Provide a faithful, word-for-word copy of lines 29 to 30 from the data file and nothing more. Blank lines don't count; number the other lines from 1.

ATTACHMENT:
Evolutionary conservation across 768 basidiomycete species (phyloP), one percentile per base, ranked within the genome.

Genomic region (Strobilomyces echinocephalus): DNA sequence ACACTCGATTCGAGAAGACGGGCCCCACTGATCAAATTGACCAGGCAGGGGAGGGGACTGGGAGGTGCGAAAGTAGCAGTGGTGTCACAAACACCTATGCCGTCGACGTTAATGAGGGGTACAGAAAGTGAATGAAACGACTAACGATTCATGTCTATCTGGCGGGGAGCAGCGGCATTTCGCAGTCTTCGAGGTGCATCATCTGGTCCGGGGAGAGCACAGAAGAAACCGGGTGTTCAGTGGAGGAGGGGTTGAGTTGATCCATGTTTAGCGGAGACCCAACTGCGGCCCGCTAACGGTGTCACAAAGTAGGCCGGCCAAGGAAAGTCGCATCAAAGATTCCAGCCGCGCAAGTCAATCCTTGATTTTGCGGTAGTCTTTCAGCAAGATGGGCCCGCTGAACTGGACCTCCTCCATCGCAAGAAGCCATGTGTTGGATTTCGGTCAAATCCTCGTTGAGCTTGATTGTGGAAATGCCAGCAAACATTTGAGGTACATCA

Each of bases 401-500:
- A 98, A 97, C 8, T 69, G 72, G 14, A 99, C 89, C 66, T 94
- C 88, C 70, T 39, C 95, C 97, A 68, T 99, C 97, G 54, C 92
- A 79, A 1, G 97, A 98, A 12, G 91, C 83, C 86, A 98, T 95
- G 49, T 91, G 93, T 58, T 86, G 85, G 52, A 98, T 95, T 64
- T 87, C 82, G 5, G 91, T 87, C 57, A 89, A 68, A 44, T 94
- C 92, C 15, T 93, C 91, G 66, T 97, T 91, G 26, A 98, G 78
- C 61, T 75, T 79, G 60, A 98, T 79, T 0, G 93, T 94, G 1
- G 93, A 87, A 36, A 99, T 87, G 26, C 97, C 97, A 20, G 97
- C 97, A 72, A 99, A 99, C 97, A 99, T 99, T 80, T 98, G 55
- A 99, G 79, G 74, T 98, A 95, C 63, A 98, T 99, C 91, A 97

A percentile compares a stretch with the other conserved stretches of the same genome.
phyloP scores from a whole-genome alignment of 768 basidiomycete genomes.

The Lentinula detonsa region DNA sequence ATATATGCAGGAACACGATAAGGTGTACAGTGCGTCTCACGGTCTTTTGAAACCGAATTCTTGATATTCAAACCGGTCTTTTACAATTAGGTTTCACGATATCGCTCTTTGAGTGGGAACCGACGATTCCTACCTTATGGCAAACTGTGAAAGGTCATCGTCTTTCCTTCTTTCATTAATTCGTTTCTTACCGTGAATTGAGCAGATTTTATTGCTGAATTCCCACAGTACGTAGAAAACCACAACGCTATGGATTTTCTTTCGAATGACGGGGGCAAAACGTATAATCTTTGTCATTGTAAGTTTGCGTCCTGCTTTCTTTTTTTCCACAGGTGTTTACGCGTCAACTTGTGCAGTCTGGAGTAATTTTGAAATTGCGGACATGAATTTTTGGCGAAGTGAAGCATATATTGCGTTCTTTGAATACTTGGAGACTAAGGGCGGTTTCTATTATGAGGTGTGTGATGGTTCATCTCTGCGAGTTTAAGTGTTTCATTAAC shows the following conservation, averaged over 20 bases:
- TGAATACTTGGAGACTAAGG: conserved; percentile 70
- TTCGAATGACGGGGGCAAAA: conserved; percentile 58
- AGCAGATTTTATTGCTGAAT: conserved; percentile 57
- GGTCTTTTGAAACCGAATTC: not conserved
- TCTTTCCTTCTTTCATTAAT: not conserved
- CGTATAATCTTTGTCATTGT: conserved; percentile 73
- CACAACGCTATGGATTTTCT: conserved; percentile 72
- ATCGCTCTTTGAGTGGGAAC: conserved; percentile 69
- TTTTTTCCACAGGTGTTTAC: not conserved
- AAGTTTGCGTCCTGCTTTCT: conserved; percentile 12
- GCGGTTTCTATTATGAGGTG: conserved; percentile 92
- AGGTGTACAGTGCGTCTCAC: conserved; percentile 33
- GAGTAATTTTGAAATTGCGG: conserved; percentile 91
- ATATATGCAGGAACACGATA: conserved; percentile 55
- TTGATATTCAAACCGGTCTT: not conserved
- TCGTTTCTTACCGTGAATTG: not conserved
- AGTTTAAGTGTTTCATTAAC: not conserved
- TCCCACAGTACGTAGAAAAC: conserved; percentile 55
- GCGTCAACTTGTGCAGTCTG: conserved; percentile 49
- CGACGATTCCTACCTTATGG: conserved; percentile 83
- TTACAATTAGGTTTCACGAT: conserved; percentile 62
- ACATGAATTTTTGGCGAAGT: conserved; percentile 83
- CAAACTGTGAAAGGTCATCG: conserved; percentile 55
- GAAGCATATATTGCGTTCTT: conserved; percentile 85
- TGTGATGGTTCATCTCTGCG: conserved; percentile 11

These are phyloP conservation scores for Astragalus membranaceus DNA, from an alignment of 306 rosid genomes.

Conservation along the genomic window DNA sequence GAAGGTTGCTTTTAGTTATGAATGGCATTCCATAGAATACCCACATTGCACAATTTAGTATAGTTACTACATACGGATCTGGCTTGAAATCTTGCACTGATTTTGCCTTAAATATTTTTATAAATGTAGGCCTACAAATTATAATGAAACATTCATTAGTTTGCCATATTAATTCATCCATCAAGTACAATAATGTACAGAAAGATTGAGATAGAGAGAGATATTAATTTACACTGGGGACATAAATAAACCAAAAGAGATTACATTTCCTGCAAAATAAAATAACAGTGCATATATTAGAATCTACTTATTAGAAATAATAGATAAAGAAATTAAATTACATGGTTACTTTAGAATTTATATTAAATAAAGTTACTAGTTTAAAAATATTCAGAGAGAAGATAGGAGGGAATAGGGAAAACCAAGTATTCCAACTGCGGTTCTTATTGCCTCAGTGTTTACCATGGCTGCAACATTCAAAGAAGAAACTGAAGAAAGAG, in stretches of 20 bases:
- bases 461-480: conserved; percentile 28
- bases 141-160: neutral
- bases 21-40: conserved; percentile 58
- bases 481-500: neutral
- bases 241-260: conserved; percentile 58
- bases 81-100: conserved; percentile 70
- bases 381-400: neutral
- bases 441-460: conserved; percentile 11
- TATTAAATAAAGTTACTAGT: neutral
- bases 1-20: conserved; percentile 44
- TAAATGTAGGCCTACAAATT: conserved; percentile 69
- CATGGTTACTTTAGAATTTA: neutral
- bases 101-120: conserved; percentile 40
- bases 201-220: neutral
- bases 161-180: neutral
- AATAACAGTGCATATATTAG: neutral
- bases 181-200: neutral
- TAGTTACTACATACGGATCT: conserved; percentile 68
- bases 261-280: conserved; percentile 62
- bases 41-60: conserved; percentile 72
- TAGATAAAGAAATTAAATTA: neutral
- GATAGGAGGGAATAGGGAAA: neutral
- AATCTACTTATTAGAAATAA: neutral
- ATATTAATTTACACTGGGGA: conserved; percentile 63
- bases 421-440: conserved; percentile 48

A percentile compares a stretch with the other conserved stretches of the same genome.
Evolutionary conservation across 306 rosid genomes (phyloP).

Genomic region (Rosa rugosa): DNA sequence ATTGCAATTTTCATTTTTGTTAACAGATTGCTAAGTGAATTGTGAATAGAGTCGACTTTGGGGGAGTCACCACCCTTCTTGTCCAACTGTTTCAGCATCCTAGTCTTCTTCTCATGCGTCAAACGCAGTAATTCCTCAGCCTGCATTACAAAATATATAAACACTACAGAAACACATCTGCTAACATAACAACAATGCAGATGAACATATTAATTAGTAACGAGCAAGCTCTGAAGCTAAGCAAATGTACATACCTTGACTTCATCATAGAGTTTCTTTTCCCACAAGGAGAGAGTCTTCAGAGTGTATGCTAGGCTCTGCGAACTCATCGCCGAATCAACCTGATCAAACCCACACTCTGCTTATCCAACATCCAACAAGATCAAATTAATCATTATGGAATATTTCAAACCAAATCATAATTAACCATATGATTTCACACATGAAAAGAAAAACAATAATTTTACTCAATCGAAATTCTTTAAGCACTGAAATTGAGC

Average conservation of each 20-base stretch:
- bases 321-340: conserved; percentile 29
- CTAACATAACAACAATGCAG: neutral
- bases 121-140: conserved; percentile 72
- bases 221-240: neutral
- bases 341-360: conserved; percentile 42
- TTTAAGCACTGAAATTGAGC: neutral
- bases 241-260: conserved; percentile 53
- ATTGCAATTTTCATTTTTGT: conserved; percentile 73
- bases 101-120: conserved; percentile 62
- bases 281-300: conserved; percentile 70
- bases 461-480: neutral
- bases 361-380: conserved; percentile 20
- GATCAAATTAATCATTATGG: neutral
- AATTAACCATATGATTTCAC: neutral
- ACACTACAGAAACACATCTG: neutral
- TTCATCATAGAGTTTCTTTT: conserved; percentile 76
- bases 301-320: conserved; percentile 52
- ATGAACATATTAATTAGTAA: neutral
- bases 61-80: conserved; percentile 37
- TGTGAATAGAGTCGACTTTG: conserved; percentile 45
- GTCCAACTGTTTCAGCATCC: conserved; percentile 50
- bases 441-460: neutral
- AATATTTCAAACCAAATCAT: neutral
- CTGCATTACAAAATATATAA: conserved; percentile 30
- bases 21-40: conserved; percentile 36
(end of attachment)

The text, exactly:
- GAGTAATTTTGAAATTGCGG: conserved; percentile 91
- ATATATGCAGGAACACGATA: conserved; percentile 55